After two months in first place, White Sox have six days to save a season quickly going bad

Robin Ventura's White Sox have struggled at the worst possible time. (US Presswire)

CHICAGO -- It's not about how many days you spend in first place.

If it were, the Indians would be giving Manny Acta an extension. Nobody in the American League Central has spent more time in first place the last two years than Acta's Indians.

Nobody will spend more time there this year than the White Sox.

Thursday was their first day out of first since the final week of July, and just the fourth since June.

How would they respond?

"We're going to find out," one White Sox player said Thursday afternoon.

We found out.

Maybe that's not fair. Maybe what happened Thursday night, in a 3-2 White Sox loss to the Rays, had a lot more to do with James Shields and the red-hot Rays than it did with the White Sox. Maybe it was just a continuation of what has happened the last couple of weeks, as the Sox have seen their season come apart.

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Maybe the White Sox can find some magic in the six games that remain, and maybe the Tigers will stumble again on the road in Minnesota and Kansas City.

But this wasn't good, and this sure doesn't look good for the Sox.

Two games back with six games remaining. Two games, the biggest deficit the White Sox have faced since May.

"I believe anybody will tell you we need to win out," Jake Peavy said. "If it doesn't happen, there's no one to blame but ourselves. We've had opportunities."

Opportunities that they've fumbled away, just as they did with Thursday's game.

As good as Shields is, he handed the White Sox bases-loaded, nobody out in two consecutive innings, because of three walks and a hit batter. The White Sox scored just two runs, one on another hit batter, the other on a double play.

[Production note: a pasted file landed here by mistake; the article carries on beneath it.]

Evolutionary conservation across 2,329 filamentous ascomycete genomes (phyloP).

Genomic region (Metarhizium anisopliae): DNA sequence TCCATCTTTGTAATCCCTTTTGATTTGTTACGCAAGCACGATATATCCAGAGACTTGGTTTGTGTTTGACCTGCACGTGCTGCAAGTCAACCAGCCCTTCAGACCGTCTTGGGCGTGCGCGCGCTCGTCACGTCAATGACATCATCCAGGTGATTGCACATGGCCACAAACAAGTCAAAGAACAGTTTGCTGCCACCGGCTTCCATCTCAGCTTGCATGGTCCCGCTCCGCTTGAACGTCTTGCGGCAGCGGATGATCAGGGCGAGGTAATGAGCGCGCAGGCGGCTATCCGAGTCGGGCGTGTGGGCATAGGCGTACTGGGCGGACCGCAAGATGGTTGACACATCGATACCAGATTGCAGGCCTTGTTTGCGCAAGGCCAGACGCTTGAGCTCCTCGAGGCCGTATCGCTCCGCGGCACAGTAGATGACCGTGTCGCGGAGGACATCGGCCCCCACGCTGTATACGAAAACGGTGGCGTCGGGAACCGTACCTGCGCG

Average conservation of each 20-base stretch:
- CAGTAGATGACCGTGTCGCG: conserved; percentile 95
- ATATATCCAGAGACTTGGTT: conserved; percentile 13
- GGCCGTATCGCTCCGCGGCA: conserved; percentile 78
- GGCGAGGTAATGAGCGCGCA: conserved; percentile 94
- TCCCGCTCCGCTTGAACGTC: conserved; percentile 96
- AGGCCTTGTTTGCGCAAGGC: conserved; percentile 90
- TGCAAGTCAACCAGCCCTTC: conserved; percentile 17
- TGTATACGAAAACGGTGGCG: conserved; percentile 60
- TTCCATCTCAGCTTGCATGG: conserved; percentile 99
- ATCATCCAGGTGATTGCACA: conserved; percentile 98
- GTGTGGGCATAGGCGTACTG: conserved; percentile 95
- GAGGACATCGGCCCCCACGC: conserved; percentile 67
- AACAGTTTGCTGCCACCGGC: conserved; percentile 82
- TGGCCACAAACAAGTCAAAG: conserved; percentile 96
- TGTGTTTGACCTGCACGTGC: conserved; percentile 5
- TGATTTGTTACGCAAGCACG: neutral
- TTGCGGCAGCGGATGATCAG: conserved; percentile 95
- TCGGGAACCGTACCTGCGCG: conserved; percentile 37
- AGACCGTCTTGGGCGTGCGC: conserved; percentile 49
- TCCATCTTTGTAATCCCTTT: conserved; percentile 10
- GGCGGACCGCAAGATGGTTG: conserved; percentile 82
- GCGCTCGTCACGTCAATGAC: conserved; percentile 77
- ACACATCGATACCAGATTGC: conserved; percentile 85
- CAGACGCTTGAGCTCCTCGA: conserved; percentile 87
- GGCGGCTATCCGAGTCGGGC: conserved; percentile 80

Later on, before Evan Longoria hit his game-winning home run in the ninth, the White Sox had other baserunners and did nothing. Or they did worse than nothing.

After A.J. Pierzynski's leadoff single in the eighth, pinch hitter Dewayne Wise failed twice to bunt, then struck out. When Alexei Ramirez followed with a fly ball to center field, pinch runner Jordan Danks was called out for failing to retouch second base on his way back to first.

"You don't execute, you're not going to win," manager Robin Ventura said. "It's been [going on] for a little while now."

Since that makeup-game win over the Tigers that seemed to put the White Sox in the driver's spot for the playoffs, the Sox have more or less driven right off the road. They lost two of three in Kansas City, lost three straight to the Angels in Anaheim and then lost two of three at home to the Indians.

And many of them have been just as ugly -- or even uglier -- than Thursday.

"We picked a really bad times to play bad baseball," Matt Thornton said.

They don't sound like a team that's panicking. Ventura, the first-year, first-time manager, doesn't seem to have changed a bit under the late-season pressure.

"Just play," he said Thursday afternoon.

There was one line of thought that finally falling into second place would allow the White Sox to relax, to just play, if that's what you want to call it.

"Sometimes you might get a better performance," Rays manager Joe Maddon suggested.

The White Sox didn't get a better performance Thursday. They got another performance like the few that came before it.

They got another day in second place, this one with a two-game deficit, this one with the days quickly disappearing off the schedule.

"This team will finish it out," Paul Konerko promised Thursday night. "This team will play hard."

Right now, though, it looks like the only thing the White Sox are finishing out is their late-season collapse.

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